Friday, March 23, 2012

Kumihimo Braids - Seven Strand Braid

kumihimo beads

This is a great introductory braid. You can make your own disk by cutting a circle out of cardboard or craft foam. For this braid, you will need 8 slits cut around the edge of the disk (evenly spaced) and seven strands of yarn cut to your desired length. Also cut a hole in the center of the disk (shaded area shown at right.) For fun, experiment with using different color & texture yarns.

Tie an overhand knot in one end of the strands and place it through the hole in the center of the disk.

NOTE: If you want to make a bracelet, use three long strands folded in half plus one strand (half the length of the others) to make your seven strands. Fold them in half before tying the overhand knot so that it forms a loop that can be used as a clasp.

Place one strand in each of the slits (1-7), leaving slit 8 open. Hold the card with the empty slit towards you. (You don’t need to keep track of the slit numbers, I just wrote them here to help with the initial set-up.)

From the empty slit, count three slits to the right. Take that strand and move it to the empty slot. Repeat this process until the braid is to desired length. It helps if you turn the card so that the new empty slit faces you after each strand movement. [For a numeric description, if the empty slit is #5, count three to the right and take the strand from slit #2 and place it in slit #5.]

To finish off the braid, do one of the following:
• Tie a knot
• Divide the tails in half and braid each half with a regular three-strand-type braid and tie off.
• Divide the tails into two sets of two and make cordage with each set and tie off.

With either of these last methods, you can tie your two ends through the loop to make a closure
for a bracelet or necklace.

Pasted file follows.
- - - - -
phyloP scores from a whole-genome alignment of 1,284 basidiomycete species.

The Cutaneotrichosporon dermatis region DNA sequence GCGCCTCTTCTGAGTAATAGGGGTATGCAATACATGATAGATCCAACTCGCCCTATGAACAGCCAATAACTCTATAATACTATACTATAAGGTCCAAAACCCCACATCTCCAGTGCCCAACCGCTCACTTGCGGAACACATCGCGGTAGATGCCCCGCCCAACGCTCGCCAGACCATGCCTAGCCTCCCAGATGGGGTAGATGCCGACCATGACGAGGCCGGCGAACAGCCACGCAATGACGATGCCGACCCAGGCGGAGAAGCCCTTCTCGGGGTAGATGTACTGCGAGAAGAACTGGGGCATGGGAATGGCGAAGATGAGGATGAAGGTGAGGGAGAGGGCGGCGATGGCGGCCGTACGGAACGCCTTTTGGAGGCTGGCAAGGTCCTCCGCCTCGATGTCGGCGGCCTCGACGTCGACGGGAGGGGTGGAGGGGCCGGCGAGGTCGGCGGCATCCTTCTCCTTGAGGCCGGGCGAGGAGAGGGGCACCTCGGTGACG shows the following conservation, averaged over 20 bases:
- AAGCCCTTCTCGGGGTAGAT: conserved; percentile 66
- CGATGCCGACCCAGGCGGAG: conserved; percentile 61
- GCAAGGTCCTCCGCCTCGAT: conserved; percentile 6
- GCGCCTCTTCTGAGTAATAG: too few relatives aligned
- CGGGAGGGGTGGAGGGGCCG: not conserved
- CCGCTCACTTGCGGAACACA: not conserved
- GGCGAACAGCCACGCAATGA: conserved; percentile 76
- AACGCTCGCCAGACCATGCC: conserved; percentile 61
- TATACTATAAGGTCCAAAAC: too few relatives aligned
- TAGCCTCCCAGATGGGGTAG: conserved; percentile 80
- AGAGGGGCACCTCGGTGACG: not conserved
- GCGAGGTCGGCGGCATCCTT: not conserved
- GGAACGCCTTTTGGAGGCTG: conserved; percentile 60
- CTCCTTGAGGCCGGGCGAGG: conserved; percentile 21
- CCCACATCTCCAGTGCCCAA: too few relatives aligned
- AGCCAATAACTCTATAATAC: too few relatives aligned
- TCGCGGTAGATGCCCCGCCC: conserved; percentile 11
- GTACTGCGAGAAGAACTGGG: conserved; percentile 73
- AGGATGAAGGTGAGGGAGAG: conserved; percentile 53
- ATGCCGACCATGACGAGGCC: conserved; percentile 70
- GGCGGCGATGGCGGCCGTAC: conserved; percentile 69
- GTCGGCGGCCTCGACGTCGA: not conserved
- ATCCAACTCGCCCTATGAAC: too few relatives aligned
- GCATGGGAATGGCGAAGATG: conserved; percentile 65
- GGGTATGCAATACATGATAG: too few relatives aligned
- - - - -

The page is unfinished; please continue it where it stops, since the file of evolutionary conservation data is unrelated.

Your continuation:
Tuesday, March 6, 2012

Constructing Kumihimo Tama for Kumihimo Braiding

Materials needed for eight tama:

(The wood parts for these bobbins are manufactured by Lara’s Crafts and can be purchased at most craft stores. The weights can be found in most fishing supply stores)

�� 8 Wood Spools 7/8” x 1-1/8” (part # U10018, 3 per pkg)
�� 16 Wood Circles 3/4” (part # U10817, 6 per pkg)
�� 16 Bullet Weights 1/8 oz.(part # BW18, 12 per pkg)
�� White Glue

Assembly instructions:

Step 1: Cover one side of 1 wooden circle with white glue Press it firmly onto one end of one of the spools. Make sure that it is centered and even. Wipe off any excess glue. Repeat for the rest of your bobbins and set them aside to dry for a few hours.

Step 2: Turn one bobbin open end up and drip four or five drops of white glue into the hole. Drop in one weight (point down) into the hole. Add two or three more drops of glue. Drop in the last weight (wide end down) and finish with several more drops of glue. Finally, secure a wooden circle over the hole as you did in Step 1. Repeat for the remaining bobbins and set them aside to dry for several hours.

Step 3: Run a thin bead of glue carefully around the rim of the wooden circle, where the circle and the spool join; smooth this down with a finger. Repeat for one end of each bobbin and set aside to dry. When dry, repeat for the other ends. Let dry overnight.

The resulting tama weighs approximately 0.44 oz (12.5 grams)

Friday, March 2, 2012

Kumihimo Patterns for the Kongo Gumi Braid

Kumihimo is the ancient Japanese art of braiding cord (“kumi”= to braid, “himo” = cord). Over the centuries, these cords have been used for religious ceremonies, lacing samurai armor, securing the kimono sash (obi) and other decorative uses. There are hundreds of braiding structures, ranging from simple to very complex, and requiring from 4 to over 100 threads. The braid described here is traditionally made on a round braiding stand (marudai) which uses weighted bobbins to produce a balanced tension and manage long threads. However, some of the more simple braids such as this one can also be done as short samples using a portable diskshaped card, which you can make yourself out of cardboard or craft foam, or purchase in kit form.